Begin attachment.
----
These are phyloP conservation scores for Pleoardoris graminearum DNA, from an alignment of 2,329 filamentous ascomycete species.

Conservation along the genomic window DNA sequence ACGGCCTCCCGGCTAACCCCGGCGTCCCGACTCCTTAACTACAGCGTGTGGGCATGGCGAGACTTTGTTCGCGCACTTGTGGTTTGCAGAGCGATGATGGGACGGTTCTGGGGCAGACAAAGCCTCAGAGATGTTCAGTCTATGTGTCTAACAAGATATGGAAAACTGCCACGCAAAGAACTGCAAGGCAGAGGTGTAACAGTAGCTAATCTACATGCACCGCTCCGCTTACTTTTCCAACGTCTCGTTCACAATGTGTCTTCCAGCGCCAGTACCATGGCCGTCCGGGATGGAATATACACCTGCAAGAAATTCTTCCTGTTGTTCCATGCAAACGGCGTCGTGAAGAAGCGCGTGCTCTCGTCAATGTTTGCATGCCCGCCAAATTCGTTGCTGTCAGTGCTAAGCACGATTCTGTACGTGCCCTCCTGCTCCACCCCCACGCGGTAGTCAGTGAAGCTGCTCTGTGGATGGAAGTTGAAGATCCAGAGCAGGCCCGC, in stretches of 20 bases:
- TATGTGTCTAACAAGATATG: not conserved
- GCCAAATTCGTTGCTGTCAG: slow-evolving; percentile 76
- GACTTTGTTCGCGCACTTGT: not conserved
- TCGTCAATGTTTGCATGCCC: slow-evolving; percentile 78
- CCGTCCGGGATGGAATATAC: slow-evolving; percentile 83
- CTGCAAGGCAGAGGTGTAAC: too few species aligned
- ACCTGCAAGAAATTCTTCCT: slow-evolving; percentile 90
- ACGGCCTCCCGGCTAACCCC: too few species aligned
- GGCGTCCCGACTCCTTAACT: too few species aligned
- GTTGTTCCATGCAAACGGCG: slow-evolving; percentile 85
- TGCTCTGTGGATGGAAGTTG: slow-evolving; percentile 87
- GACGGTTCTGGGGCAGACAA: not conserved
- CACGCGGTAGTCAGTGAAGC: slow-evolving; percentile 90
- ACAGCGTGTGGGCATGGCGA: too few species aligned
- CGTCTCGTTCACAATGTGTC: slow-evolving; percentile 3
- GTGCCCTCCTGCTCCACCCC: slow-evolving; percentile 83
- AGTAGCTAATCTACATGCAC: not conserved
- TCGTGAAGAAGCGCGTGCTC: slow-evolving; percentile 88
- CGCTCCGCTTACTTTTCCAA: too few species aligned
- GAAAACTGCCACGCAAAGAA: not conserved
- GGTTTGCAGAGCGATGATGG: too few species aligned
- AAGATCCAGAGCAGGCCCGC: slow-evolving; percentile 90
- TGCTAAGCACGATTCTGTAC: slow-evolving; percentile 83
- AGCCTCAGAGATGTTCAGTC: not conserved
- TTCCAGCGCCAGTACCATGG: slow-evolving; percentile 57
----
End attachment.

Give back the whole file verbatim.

These are phyloP conservation scores for Pleoardoris graminearum DNA, from an alignment of 2,329 filamentous ascomycete species.

Conservation along the genomic window DNA sequence ACGGCCTCCCGGCTAACCCCGGCGTCCCGACTCCTTAACTACAGCGTGTGGGCATGGCGAGACTTTGTTCGCGCACTTGTGGTTTGCAGAGCGATGATGGGACGGTTCTGGGGCAGACAAAGCCTCAGAGATGTTCAGTCTATGTGTCTAACAAGATATGGAAAACTGCCACGCAAAGAACTGCAAGGCAGAGGTGTAACAGTAGCTAATCTACATGCACCGCTCCGCTTACTTTTCCAACGTCTCGTTCACAATGTGTCTTCCAGCGCCAGTACCATGGCCGTCCGGGATGGAATATACACCTGCAAGAAATTCTTCCTGTTGTTCCATGCAAACGGCGTCGTGAAGAAGCGCGTGCTCTCGTCAATGTTTGCATGCCCGCCAAATTCGTTGCTGTCAGTGCTAAGCACGATTCTGTACGTGCCCTCCTGCTCCACCCCCACGCGGTAGTCAGTGAAGCTGCTCTGTGGATGGAAGTTGAAGATCCAGAGCAGGCCCGC, in stretches of 20 bases:
- TATGTGTCTAACAAGATATG: not conserved
- GCCAAATTCGTTGCTGTCAG: slow-evolving; percentile 76
- GACTTTGTTCGCGCACTTGT: not conserved
- TCGTCAATGTTTGCATGCCC: slow-evolving; percentile 78
- CCGTCCGGGATGGAATATAC: slow-evolving; percentile 83
- CTGCAAGGCAGAGGTGTAAC: too few species aligned
- ACCTGCAAGAAATTCTTCCT: slow-evolving; percentile 90
- ACGGCCTCCCGGCTAACCCC: too few species aligned
- GGCGTCCCGACTCCTTAACT: too few species aligned
- GTTGTTCCATGCAAACGGCG: slow-evolving; percentile 85
- TGCTCTGTGGATGGAAGTTG: slow-evolving; percentile 87
- GACGGTTCTGGGGCAGACAA: not conserved
- CACGCGGTAGTCAGTGAAGC: slow-evolving; percentile 90
- ACAGCGTGTGGGCATGGCGA: too few species aligned
- CGTCTCGTTCACAATGTGTC: slow-evolving; percentile 3
- GTGCCCTCCTGCTCCACCCC: slow-evolving; percentile 83
- AGTAGCTAATCTACATGCAC: not conserved
- TCGTGAAGAAGCGCGTGCTC: slow-evolving; percentile 88
- CGCTCCGCTTACTTTTCCAA: too few species aligned
- GAAAACTGCCACGCAAAGAA: not conserved
- GGTTTGCAGAGCGATGATGG: too few species aligned
- AAGATCCAGAGCAGGCCCGC: slow-evolving; percentile 90
- TGCTAAGCACGATTCTGTAC: slow-evolving; percentile 83
- AGCCTCAGAGATGTTCAGTC: not conserved
- TTCCAGCGCCAGTACCATGG: slow-evolving; percentile 57